Diamond miners are struggling amid disappointing prices during the holiday season and into the new year. However, it appears the weakness isn’t affecting the entire industry uniformly. It’s the “smalls,” or smaller stones, which have offset the supply/ demand balance, resulting in higher prices for bigger stones based on their sizes rather than purely on quality and carat number. Since smaller-size stones are weighing on overall diamond prices, the well-known phrase from the film The Sandlot comes to mind: “You’re killin’ me, Smalls!”
Meanwhile, banks have become skeptical on the midstream part of the industry by restricting their lending within the diamond mining industry.
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Diamond sales disappoint
Anglo American reports a 25% year-over-year decline in sales in dollar terms for its first diamond cycle of the year for De Beers. Sales were down 7% compared to the previous cycle.
Bank of America Merrill Lynch analysts noted some similarities between Anglo American's report and that of Petra, even though the former referenced a high base comparison against the last sales reported.
Petra reported a disappointing price based partially on mix, BofAML added. The firm also noted that Alrosa downgraded its sales guidance for fiscal 2018 by 5% as demand for its smaller-size rough diamonds weakened in the last half of the year.
BofAML analyst Kevin Kerdoudl and team said rough diamond buyers appear to have become more selective with their purchases. They also found that buyers have generally been rejecting lower quality and smaller stones. They report that Alrosa and PDL are the most exposed to this trend, while Gem and Lucara should benefit from the preference for larger stones.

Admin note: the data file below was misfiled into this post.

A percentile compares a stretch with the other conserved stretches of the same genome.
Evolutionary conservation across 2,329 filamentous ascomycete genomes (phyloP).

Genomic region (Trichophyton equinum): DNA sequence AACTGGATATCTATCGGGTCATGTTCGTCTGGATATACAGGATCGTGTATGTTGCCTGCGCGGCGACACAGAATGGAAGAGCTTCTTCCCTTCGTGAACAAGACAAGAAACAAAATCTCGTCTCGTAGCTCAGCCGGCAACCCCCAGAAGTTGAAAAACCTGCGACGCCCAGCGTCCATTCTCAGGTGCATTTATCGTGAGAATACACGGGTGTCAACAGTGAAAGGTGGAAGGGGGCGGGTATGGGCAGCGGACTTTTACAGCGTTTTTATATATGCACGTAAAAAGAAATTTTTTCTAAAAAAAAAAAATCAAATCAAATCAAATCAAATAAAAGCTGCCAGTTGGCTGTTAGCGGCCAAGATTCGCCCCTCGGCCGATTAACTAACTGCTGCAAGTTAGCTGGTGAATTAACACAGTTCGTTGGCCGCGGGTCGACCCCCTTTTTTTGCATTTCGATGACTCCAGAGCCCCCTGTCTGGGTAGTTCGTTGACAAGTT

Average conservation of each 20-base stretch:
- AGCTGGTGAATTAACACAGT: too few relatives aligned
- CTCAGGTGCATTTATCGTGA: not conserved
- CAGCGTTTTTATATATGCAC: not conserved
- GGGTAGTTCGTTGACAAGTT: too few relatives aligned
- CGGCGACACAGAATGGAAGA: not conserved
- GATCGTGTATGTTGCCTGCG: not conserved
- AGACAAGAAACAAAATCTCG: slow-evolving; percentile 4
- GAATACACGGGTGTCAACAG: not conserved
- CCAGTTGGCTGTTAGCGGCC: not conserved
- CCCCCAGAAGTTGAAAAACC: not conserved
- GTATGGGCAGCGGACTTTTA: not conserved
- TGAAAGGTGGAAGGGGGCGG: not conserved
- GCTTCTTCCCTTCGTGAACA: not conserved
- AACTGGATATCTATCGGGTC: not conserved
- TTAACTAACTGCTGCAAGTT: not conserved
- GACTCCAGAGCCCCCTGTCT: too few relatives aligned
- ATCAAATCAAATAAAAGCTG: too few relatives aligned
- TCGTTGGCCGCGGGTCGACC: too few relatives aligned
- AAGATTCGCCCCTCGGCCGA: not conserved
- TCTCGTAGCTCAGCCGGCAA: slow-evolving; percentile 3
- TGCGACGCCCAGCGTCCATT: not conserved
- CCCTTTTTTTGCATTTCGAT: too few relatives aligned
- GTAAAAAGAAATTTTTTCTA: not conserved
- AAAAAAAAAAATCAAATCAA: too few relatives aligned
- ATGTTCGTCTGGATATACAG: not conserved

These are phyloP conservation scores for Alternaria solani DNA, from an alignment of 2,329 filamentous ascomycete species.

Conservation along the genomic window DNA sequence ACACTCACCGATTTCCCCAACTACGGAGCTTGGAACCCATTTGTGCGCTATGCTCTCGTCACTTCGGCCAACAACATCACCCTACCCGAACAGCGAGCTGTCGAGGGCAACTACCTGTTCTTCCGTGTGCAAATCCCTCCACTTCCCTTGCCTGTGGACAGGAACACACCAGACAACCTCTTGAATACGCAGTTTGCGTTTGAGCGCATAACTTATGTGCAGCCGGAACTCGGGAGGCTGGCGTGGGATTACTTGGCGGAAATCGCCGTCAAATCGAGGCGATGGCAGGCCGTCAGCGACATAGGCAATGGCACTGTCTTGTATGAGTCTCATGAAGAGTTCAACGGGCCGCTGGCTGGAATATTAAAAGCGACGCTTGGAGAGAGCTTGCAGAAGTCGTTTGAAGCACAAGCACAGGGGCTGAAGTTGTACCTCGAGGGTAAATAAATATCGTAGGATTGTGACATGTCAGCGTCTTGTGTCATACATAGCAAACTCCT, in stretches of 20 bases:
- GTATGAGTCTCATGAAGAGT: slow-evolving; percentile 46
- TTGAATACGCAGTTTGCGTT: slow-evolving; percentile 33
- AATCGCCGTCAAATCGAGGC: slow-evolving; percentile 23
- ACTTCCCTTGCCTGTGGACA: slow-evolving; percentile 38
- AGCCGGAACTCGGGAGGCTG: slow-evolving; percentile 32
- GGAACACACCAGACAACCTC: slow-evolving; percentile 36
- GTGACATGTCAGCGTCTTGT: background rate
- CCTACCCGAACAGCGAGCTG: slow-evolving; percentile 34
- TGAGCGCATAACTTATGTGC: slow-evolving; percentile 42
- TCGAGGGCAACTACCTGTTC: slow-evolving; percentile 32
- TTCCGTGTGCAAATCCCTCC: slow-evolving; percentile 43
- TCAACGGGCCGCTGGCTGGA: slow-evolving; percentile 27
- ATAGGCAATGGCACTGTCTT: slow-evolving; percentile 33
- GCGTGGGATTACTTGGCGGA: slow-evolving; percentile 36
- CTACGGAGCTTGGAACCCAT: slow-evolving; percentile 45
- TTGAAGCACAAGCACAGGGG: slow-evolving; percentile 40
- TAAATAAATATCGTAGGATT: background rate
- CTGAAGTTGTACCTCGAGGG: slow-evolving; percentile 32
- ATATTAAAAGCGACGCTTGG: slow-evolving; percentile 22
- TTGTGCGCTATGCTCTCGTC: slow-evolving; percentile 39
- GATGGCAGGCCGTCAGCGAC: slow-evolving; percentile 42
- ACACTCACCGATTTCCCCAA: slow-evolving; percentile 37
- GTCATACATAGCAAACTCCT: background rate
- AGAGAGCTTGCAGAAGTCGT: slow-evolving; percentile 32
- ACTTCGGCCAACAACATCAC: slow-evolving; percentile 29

Sales of larger stone sales remain stronger
Although overall diamond sales disappointed, the BofAML team said essentially all of the disappointment is coming at the smaller end of the spectrum in terms of stone size. They said diamond miners who mainly produce larger stones are actually reporting year-over-year price increases.
They note that price per carat is based on the quality and size of the stone, so historically, prices have been somewhat uniform across the industry on a per-carat basis. However, they said that some newer diamond mines like Gaucho Kue have been producing such large quantities of smaller stones that the supply/ demand equilibrium at the smaller end of the supply chain has been upset. The result is an oversupply of smaller stones relative to larger stones.
They also believe that RIO's Argyle mine, which has been a major producer of smaller stones, has been destocking and overproducing.
The BofAML team noted that DeBeers holds a 37% share of the market, and its production guidance for 2019 was 31-33 million carats, down from the historically high 35 million carats last year.
They also expect Argyle to slash its output this year before closing next year, so the one to watch, in their view, will be Alrosa, since its plans are unclear for now.
Diamond midstream profits pressured
Kerdoudl and team also report that banks are now starting to look on the diamond industry as too risky because profits are pressured.
They note that the low and mid-value diamond midstream mostly takes place in India. However, midstream margins have become pressured over the last few years due to relative higher prices for rough stones and increased bargaining power on the part of retailers.
They add that banks have begun constraining lending to the industry, "no longer willing to take 'equity style' risks for debt return. Banks are also starting to demand substantial collateral. The result has been increased borrowing costs and higher collateral requirements for cutters and polishers. Additionally, the BofAML team said banks are exiting the industry by removing their available credit or financing lines.
Although pushing unprofitable or highly-leveraged midstream suppliers out should be good in the long term, they warn that rough diamond prices could see increased volatility in the short term.
This article first appeared on ValueWalk Premium